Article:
Tuesday, December 16, 2008

10 Useful Techniques To Improve Your User Interface Designs

Here is an article a friend at work forwarded to me. They are worth remembering.

Saturday, December 06, 2008

Holy Handywoman!

or "My Breakthrough in Handymanliness"

I have serious issues about not being an adequate handyman. Often I get frustrated and/or overwhelmed and then avoid it.

Last summer, our clothes washer (Whirlpool Model #LSQ9544KQ0) would stop in the spin cycle. We figured out that we could put a detergent bottle on the lid and it would continue. The number of bottles and people required to make it finish mounted until it refused to work a few days ago.

I first thought of how much money we would have to spend on buying a new one. I completely avoided the thought of repairing it. It is over 7 years old and I thought it may just be time. Stephanie remembered that we had the same problem some time ago and had a repairman out to fix it. She found the part that he used to fix it. This encouraged me. Thursday evening I researched where to buy it and yesterday morning I stopped by Appliance Parts Co and bought a lid switch assembly for $42.64.

This morning I planned on fixing it together. I am more confident when she is there to support (show me) me. I got our tools out and started looking for things to take apart. Steph looked up instructions and diagrams on how to open up the washer. We found an illuminating video that gave us an idea of how to get it open. Steph figured out I had taken out the wrong screws.

Once we took the correct screws out we were able to flip up the control panel, pop off the clamps and open the front of the washer following the great how-to video we found. It was relatively simple to take off the switch assembly and put in the new one.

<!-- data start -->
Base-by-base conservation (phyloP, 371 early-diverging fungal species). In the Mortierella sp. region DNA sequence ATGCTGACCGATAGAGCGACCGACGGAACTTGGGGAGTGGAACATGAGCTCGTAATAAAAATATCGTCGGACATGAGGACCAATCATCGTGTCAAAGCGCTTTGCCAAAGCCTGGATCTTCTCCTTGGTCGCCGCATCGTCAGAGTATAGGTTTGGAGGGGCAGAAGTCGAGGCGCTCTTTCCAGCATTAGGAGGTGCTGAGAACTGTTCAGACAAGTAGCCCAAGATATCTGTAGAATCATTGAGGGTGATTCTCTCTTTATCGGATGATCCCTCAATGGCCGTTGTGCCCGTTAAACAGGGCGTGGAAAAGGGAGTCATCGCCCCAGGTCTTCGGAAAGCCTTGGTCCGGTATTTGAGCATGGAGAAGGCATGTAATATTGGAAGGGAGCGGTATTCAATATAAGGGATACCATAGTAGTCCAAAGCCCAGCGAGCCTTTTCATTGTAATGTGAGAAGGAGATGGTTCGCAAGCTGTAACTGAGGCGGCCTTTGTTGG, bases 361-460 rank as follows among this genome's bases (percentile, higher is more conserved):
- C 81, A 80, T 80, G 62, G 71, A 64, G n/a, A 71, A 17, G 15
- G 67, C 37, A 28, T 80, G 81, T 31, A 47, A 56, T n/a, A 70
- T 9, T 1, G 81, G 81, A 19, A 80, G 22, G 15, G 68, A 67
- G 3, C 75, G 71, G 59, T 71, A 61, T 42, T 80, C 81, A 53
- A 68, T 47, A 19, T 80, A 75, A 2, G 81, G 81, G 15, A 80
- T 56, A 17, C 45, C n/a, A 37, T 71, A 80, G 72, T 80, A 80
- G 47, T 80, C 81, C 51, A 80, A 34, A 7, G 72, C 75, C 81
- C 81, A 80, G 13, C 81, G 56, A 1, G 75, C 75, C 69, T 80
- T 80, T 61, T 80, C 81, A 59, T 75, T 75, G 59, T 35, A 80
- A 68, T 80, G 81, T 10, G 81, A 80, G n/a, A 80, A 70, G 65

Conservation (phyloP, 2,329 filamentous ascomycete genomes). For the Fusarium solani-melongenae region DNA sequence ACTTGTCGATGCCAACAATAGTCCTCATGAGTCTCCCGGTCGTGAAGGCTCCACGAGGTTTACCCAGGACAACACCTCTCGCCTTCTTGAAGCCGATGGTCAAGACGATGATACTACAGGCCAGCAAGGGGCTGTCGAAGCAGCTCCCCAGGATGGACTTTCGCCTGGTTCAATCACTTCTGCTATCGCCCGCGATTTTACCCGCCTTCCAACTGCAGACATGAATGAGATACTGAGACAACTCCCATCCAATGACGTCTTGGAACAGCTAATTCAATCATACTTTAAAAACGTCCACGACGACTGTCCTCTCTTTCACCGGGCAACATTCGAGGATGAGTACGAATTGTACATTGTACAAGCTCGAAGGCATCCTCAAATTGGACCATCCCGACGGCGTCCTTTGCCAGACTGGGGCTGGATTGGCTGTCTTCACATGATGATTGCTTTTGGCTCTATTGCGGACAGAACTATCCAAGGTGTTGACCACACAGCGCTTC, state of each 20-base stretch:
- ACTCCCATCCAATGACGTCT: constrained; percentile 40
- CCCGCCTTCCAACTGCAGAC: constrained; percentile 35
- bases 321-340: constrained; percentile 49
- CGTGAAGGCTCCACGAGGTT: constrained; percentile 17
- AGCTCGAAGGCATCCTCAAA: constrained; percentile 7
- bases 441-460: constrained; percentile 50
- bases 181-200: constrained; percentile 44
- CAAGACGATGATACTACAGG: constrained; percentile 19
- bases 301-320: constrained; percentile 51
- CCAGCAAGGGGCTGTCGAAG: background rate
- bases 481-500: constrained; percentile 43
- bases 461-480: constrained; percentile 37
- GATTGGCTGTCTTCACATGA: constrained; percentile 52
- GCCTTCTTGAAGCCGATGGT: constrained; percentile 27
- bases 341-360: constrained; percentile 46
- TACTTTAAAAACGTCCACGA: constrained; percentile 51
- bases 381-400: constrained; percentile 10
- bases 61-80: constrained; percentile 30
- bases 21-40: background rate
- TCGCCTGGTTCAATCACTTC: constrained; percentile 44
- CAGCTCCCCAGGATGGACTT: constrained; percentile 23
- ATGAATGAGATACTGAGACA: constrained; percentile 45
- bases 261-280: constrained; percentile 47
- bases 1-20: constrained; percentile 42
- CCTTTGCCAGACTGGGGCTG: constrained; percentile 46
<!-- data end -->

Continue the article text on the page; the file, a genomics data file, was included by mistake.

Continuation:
It turned out that Steph was the one doing all the handy-work and I handed her tools. It reminded me of when I was a boy helping out my dad. It is kind of like when we are explaining the rules of a game. She doesn't want to start. I get going and then she finishes.

The whole experience was small on frustration and large on satisfaction. We saved several hundred dollars and my handy-ego has been boosted. I am going to do all my handy-work with her from now on. (Like I ever do it at all).

TortoiseSVN ignore-on-commit

I wanted to be able to have my web.config in the repository but not have certain working copies commit. I found "ignore-on-commit" at http://tortoisesvn.tigris.org/tsvn_1.5_releasenotes.html. I think this will work best for me.

I have also used the strategy at http://subversion.tigris.org/faq.html#ignore-commit. It ensures all working copy web.config files never get committed. You have to manually copy the contents of the renamed, unversioned web.config to the versioned template.

** Update 2009-03-26 **

I tried to use this again and forgot how to do it. The change list help page clearly states that you do a context menu on the file you want to add to a change list within the commit or check-for-modifications dialog box. I kept trying to see it in the window folder context menu for the file I wanted to add to a change list.